Ca. 800 Ma magmatism: the Suxiong-Xiaofeng LIP
The Suxiong-Xiaofeng LIP is represented by the 803 ± 12 Ma Suxiong-Kaijianqiao bimodal volcanics in the Kangdian Rift (#10 in Fig. 1; Li et al., 1999; Li et al., 2002; Wang and Li, 2003), the 802 ± 10 Ma Xiaofeng composite dykes (Li et al., 2004), the 794 ± 9 Daolinshan granite-diabase complex and the 792 ± 5 Ma Shangshu bimodal (basalt-rhyolite) volcanic rocks (Li et al., 2008b), and equivalent plutonic and volcanic rocks elsewhere. The Suxiong-Kaijianqiao bimodal volcanic succession is up to 10 km thick, and the Shangshu Group, dominately basalts, is up to 2.5 km thick.

Figure 4: The 802 ± 10 Ma Xiaofeng dykes intruding the 819 ± 7 Ma Huangling granite (Li et al., 2004).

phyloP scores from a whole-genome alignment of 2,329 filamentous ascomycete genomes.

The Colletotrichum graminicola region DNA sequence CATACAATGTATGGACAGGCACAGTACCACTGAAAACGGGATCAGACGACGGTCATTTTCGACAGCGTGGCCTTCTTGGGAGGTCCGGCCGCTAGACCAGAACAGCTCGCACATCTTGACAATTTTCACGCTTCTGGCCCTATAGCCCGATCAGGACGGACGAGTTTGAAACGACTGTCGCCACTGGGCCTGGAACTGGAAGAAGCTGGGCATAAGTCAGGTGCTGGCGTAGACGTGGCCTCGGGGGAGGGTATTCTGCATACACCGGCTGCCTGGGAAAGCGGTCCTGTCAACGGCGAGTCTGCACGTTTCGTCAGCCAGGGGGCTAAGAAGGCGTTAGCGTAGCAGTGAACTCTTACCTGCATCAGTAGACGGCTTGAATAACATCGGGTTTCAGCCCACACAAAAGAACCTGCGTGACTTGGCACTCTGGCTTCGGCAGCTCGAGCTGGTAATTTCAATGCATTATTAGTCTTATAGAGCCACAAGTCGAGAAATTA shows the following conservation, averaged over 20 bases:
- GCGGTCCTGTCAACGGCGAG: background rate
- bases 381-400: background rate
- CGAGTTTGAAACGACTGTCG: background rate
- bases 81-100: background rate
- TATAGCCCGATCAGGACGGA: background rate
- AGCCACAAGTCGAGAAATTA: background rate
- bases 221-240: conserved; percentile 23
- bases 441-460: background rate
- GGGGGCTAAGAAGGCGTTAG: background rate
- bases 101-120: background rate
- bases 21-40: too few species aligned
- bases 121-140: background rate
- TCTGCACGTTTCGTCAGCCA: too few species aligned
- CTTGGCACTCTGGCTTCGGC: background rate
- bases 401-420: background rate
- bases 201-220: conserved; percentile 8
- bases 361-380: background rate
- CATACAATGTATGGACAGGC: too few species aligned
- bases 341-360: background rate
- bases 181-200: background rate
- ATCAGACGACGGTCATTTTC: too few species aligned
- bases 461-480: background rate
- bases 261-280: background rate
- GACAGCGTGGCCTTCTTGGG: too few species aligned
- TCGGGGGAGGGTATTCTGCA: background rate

Ca. 780 Ma magmatism: the Kangding LIP
Products of the Kangding events include the roughly E-W trending, 779 ± 6 Ma to 768 ± 7 Ma mafic dykes that intrude coeval granitic rocks in the Kangding region (#13 in Fig. 1, also Fig. 5; Li et al., 2003c; Lin et al., 2007), and numerous coeval granitic and volcanic units throughout the South China Block (Fig. 1).

Ca. 750 Ma magmatism: the Shaba LIP
The ca. 750 Ma event was widespread in South China, with mafic examples that include the Shaba gabbro (#14 in Fig. 1; Li et al., 2003c), the Sanmenjie spilites and gabbros, and the Guzhang mafic dykes (#14 in Fig. 1; Zhou et al., 2007). Both the Sanmenjie spilites and the Guzhang mafic dykes indicate high mantle potential temperatures (Fig. 3; Wang et al., 2009).

  Figure 5: Photos of 779 ± 6 Ma to 768 ± 7 Ma magma mingling (a), and ductile interaction between mafic dykes and the intruded granitoid when they both were in semi-solid states (b, c) in the Kangding region (Li et al., 2003c; Lin et al., 2007).